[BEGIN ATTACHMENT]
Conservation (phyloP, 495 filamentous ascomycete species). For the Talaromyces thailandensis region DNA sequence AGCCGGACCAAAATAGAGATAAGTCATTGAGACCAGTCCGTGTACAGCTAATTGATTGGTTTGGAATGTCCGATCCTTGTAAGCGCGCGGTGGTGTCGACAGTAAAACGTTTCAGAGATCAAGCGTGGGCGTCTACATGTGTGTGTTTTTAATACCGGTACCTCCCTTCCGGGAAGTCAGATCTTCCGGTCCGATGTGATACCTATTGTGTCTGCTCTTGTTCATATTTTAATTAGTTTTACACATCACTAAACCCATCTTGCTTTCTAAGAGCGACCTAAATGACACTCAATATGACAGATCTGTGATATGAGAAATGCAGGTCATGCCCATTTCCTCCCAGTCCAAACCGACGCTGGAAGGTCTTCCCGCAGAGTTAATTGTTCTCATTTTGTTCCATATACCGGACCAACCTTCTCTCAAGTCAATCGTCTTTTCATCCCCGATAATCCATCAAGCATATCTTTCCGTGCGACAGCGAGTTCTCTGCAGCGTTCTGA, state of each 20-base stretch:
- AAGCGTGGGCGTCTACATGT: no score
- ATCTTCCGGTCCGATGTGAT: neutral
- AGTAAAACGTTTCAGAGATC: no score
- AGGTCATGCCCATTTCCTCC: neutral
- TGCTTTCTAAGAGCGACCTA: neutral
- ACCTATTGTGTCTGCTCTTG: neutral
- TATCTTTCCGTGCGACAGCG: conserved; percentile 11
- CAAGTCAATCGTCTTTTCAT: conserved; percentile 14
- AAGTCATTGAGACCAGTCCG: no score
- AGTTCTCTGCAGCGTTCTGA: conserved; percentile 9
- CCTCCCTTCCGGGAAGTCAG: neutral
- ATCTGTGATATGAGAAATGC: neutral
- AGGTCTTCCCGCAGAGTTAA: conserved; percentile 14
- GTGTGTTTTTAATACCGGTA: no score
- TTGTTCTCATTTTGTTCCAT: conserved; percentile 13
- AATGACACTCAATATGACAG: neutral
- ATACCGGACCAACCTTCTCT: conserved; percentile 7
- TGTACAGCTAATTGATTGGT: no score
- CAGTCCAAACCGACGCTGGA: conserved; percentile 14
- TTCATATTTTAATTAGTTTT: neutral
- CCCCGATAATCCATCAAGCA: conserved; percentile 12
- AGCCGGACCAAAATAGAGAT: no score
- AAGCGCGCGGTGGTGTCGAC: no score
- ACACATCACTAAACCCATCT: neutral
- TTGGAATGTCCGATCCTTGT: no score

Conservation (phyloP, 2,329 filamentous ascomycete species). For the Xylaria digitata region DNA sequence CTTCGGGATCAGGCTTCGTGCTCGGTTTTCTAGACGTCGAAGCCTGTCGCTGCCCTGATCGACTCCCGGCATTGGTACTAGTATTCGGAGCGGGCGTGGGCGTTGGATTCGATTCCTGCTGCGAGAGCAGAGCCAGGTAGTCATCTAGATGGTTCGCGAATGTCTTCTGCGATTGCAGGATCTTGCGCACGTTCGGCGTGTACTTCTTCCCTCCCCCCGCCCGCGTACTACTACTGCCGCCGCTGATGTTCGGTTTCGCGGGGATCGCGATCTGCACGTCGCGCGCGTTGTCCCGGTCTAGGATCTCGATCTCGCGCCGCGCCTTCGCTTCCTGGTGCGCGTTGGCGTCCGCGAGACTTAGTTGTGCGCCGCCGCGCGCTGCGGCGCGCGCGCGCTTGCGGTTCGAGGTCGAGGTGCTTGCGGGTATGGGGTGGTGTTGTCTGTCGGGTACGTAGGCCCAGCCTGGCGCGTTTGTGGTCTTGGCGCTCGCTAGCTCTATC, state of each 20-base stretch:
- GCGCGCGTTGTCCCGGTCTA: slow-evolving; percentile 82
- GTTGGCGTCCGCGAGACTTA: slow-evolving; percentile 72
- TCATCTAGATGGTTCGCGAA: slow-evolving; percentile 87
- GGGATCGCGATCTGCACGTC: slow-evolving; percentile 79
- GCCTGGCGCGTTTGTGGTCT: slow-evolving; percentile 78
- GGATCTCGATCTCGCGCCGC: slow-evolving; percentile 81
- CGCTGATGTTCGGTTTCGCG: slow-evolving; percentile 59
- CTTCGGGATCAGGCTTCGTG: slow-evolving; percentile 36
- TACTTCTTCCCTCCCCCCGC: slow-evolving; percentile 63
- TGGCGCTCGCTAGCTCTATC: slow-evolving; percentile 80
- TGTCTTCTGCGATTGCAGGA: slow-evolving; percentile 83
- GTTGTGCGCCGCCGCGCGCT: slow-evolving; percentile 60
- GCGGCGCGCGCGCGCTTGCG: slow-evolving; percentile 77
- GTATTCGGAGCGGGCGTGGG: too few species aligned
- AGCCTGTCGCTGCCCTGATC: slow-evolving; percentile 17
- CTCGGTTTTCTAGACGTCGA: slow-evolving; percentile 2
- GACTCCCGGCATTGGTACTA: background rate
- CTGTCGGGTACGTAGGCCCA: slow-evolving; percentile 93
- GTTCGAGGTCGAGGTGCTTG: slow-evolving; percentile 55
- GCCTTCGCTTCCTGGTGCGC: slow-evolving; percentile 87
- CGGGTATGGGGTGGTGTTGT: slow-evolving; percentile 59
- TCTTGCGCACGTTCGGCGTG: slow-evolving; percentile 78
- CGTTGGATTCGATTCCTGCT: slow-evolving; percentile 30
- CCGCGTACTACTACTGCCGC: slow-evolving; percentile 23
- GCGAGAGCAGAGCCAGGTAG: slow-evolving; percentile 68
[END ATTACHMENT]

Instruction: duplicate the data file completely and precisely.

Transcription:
Conservation (phyloP, 495 filamentous ascomycete species). For the Talaromyces thailandensis region DNA sequence AGCCGGACCAAAATAGAGATAAGTCATTGAGACCAGTCCGTGTACAGCTAATTGATTGGTTTGGAATGTCCGATCCTTGTAAGCGCGCGGTGGTGTCGACAGTAAAACGTTTCAGAGATCAAGCGTGGGCGTCTACATGTGTGTGTTTTTAATACCGGTACCTCCCTTCCGGGAAGTCAGATCTTCCGGTCCGATGTGATACCTATTGTGTCTGCTCTTGTTCATATTTTAATTAGTTTTACACATCACTAAACCCATCTTGCTTTCTAAGAGCGACCTAAATGACACTCAATATGACAGATCTGTGATATGAGAAATGCAGGTCATGCCCATTTCCTCCCAGTCCAAACCGACGCTGGAAGGTCTTCCCGCAGAGTTAATTGTTCTCATTTTGTTCCATATACCGGACCAACCTTCTCTCAAGTCAATCGTCTTTTCATCCCCGATAATCCATCAAGCATATCTTTCCGTGCGACAGCGAGTTCTCTGCAGCGTTCTGA, state of each 20-base stretch:
- AAGCGTGGGCGTCTACATGT: no score
- ATCTTCCGGTCCGATGTGAT: neutral
- AGTAAAACGTTTCAGAGATC: no score
- AGGTCATGCCCATTTCCTCC: neutral
- TGCTTTCTAAGAGCGACCTA: neutral
- ACCTATTGTGTCTGCTCTTG: neutral
- TATCTTTCCGTGCGACAGCG: conserved; percentile 11
- CAAGTCAATCGTCTTTTCAT: conserved; percentile 14
- AAGTCATTGAGACCAGTCCG: no score
- AGTTCTCTGCAGCGTTCTGA: conserved; percentile 9
- CCTCCCTTCCGGGAAGTCAG: neutral
- ATCTGTGATATGAGAAATGC: neutral
- AGGTCTTCCCGCAGAGTTAA: conserved; percentile 14
- GTGTGTTTTTAATACCGGTA: no score
- TTGTTCTCATTTTGTTCCAT: conserved; percentile 13
- AATGACACTCAATATGACAG: neutral
- ATACCGGACCAACCTTCTCT: conserved; percentile 7
- TGTACAGCTAATTGATTGGT: no score
- CAGTCCAAACCGACGCTGGA: conserved; percentile 14
- TTCATATTTTAATTAGTTTT: neutral
- CCCCGATAATCCATCAAGCA: conserved; percentile 12
- AGCCGGACCAAAATAGAGAT: no score
- AAGCGCGCGGTGGTGTCGAC: no score
- ACACATCACTAAACCCATCT: neutral
- TTGGAATGTCCGATCCTTGT: no score

Conservation (phyloP, 2,329 filamentous ascomycete species). For the Xylaria digitata region DNA sequence CTTCGGGATCAGGCTTCGTGCTCGGTTTTCTAGACGTCGAAGCCTGTCGCTGCCCTGATCGACTCCCGGCATTGGTACTAGTATTCGGAGCGGGCGTGGGCGTTGGATTCGATTCCTGCTGCGAGAGCAGAGCCAGGTAGTCATCTAGATGGTTCGCGAATGTCTTCTGCGATTGCAGGATCTTGCGCACGTTCGGCGTGTACTTCTTCCCTCCCCCCGCCCGCGTACTACTACTGCCGCCGCTGATGTTCGGTTTCGCGGGGATCGCGATCTGCACGTCGCGCGCGTTGTCCCGGTCTAGGATCTCGATCTCGCGCCGCGCCTTCGCTTCCTGGTGCGCGTTGGCGTCCGCGAGACTTAGTTGTGCGCCGCCGCGCGCTGCGGCGCGCGCGCGCTTGCGGTTCGAGGTCGAGGTGCTTGCGGGTATGGGGTGGTGTTGTCTGTCGGGTACGTAGGCCCAGCCTGGCGCGTTTGTGGTCTTGGCGCTCGCTAGCTCTATC, state of each 20-base stretch:
- GCGCGCGTTGTCCCGGTCTA: slow-evolving; percentile 82
- GTTGGCGTCCGCGAGACTTA: slow-evolving; percentile 72
- TCATCTAGATGGTTCGCGAA: slow-evolving; percentile 87
- GGGATCGCGATCTGCACGTC: slow-evolving; percentile 79
- GCCTGGCGCGTTTGTGGTCT: slow-evolving; percentile 78
- GGATCTCGATCTCGCGCCGC: slow-evolving; percentile 81
- CGCTGATGTTCGGTTTCGCG: slow-evolving; percentile 59
- CTTCGGGATCAGGCTTCGTG: slow-evolving; percentile 36
- TACTTCTTCCCTCCCCCCGC: slow-evolving; percentile 63
- TGGCGCTCGCTAGCTCTATC: slow-evolving; percentile 80
- TGTCTTCTGCGATTGCAGGA: slow-evolving; percentile 83
- GTTGTGCGCCGCCGCGCGCT: slow-evolving; percentile 60
- GCGGCGCGCGCGCGCTTGCG: slow-evolving; percentile 77
- GTATTCGGAGCGGGCGTGGG: too few species aligned
- AGCCTGTCGCTGCCCTGATC: slow-evolving; percentile 17
- CTCGGTTTTCTAGACGTCGA: slow-evolving; percentile 2
- GACTCCCGGCATTGGTACTA: background rate
- CTGTCGGGTACGTAGGCCCA: slow-evolving; percentile 93
- GTTCGAGGTCGAGGTGCTTG: slow-evolving; percentile 55
- GCCTTCGCTTCCTGGTGCGC: slow-evolving; percentile 87
- CGGGTATGGGGTGGTGTTGT: slow-evolving; percentile 59
- TCTTGCGCACGTTCGGCGTG: slow-evolving; percentile 78
- CGTTGGATTCGATTCCTGCT: slow-evolving; percentile 30
- CCGCGTACTACTACTGCCGC: slow-evolving; percentile 23
- GCGAGAGCAGAGCCAGGTAG: slow-evolving; percentile 68